Thursday, May 13, 2010

House Passes Anti-Bullying Legislation, School Retirement Deal Close

Today's happenings in the legislature, let's start with some positive news. The House does good - although "some members of both parties say they were upset with parts of the House-approved version". As vague as that is, reading through the language on the actual bill, it seems wide enough to be open to all interpretation - meaning everyone and every situation should be covered, much to Gary Glenn's chagrin.

The state House has passed legislation that would require Michigan schools to adopt anti-bullying policies.

The Democratic-led House passed the bill 76-29 Thursday. The bill now goes to the Republican-led Senate.

Similar measures have been introduced by Michigan lawmakers for nearly a decade without gaining final approval and becoming state law.

The important thing is to get this on the books, and then help schools get the tools they need to address the problem. You will never eliminate bullying entirely, but educating kids about it and letting them know there is help available to them will go a long way towards preventing a tragedy. Looks like the schools get a year to get something in place if they don't have something already, and there will probably be squabbling at the local level on language, but this is an important step towards raising awareness - and that is half the battle. Hope that the Senate finds a heart and moves this through.

The other big story: It looks like the school employee retirement plan is going to pass - and indications are that the House has agreed to the Senate version. How can you tell? The MEA is upset and Bishop is taking credit for the plan.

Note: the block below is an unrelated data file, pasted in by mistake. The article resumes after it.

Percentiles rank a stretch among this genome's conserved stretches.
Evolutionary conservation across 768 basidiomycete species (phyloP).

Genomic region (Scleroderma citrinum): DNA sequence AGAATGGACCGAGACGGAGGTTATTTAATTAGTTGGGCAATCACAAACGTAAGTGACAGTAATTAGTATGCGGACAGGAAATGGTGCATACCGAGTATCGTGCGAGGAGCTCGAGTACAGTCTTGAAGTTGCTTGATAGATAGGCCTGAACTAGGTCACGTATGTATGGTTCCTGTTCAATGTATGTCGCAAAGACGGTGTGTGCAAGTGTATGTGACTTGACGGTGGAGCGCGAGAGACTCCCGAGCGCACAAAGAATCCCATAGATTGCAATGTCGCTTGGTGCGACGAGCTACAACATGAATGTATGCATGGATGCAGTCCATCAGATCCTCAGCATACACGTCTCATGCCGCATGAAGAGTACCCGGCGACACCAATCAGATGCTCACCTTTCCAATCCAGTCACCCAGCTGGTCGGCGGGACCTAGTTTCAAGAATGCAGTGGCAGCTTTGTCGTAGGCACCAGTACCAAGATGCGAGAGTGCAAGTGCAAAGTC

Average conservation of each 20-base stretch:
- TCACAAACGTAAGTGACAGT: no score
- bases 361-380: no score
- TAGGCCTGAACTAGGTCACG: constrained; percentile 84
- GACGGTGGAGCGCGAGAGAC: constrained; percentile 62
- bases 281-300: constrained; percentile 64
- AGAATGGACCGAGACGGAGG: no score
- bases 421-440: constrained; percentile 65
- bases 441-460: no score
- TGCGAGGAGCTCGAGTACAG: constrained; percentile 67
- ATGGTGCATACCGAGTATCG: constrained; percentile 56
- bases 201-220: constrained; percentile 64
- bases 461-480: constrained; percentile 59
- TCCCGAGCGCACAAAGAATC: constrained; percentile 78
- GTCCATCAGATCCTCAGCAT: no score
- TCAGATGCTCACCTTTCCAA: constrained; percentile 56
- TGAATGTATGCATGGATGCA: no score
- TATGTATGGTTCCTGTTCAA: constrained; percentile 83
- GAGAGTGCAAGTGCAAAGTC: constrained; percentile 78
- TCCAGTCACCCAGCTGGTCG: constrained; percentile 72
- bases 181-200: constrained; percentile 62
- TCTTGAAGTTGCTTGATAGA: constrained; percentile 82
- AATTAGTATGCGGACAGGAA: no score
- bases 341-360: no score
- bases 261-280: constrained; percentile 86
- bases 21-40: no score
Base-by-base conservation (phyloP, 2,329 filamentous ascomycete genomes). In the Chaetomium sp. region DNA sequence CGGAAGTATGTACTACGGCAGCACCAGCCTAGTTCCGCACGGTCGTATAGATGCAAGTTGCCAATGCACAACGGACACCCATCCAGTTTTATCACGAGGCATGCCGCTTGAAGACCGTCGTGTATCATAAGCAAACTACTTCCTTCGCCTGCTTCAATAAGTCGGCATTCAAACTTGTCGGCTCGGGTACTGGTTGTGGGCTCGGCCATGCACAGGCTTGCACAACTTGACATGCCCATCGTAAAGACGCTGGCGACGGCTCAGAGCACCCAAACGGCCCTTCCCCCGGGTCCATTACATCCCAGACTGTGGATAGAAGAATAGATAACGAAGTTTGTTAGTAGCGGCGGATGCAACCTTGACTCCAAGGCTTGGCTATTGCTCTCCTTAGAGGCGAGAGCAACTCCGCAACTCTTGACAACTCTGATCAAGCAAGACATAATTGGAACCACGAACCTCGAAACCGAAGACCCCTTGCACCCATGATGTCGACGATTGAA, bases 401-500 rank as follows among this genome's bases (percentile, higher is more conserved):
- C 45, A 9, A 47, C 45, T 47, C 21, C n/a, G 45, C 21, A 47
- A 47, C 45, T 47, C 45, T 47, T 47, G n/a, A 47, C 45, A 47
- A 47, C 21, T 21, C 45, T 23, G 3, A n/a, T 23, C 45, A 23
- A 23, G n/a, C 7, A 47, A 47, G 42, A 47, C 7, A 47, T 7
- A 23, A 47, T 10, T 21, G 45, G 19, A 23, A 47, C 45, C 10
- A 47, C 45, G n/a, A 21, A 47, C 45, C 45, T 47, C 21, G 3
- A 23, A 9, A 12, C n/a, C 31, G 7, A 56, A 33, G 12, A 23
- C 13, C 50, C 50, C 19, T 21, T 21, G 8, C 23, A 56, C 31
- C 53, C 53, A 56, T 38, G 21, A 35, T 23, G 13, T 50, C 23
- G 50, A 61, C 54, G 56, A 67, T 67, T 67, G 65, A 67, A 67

The House agreed late Wednesday to accept the Senate's retirement proposal in principal. The Democrats added language that would prohibit retired school employees from continuing to work on contract while drawing a pension, and the Senate has agreed, Bishop said.

"They've brought some ideas to the table that will make our plan a little better," he said.

Bishop wants the governor to stay late, and Dillon is indicating that he will have to work to get votes, so you know that whatever is happening is favoring the Republicans. Bishop would throw a fit and walk away if that were not the case. Derek Merlot at the LSJ notices:

Funny. I thought a deal involved each side getting some of what they want. I guess that’s not the case in House Speaker Andy Dillon’s world.

Wouldn’t Michigan save some money if we just made Mike Bishop speaker of the House, in addition to Senate majority leader?

Ouch. It appears there was compromise though on the multiplier used to calculate the amount of pension checks, which was one of the big stumbling blocks. The House wanted 1.7, the Senate wanted 1.5, and they ended up at 1.6 for those eligible to retire now and 1.55 for those that would use a combination of age and years of service to be eligible. The disturbing part is loss of guaranteed benefits - employees will begin contributing 3% towards retiree health benefits, but it "does not guarantee those benefits will still be offered when employees retire". Ouch again.

Folks, take what you can get right now. This has the possibility of going very bad on you next year, if you catch my drift. You'll be lucky to get "buy-one-get-one-free" coupons from McDonalds as you walk out the door if the Republicans really go to town on you, so run with it. For school districts themselves, the most important figure is how much they have to pay towards the state retirement system, and that hasn't been revealed yet. And many schools are indicating that it is late in the game, and they have already offered their own retirement deals.

We will see the reaction when it's all said and done. Too many "deals" have been made in the past few years that have gone south at the last minute, so don't count anything yet. If all goes as planned, the legislation is supposed to save $213 million out of a $450 million school aid deficit.

One last note: In a totally mind-blowing move, the Senate increased funding for the arts. Granted, this comes after years of cutting them down to almost nothing, and it's not a huge amount, but there must be one great lobbyist out there to avoid having it cut altogether.

That's it for today...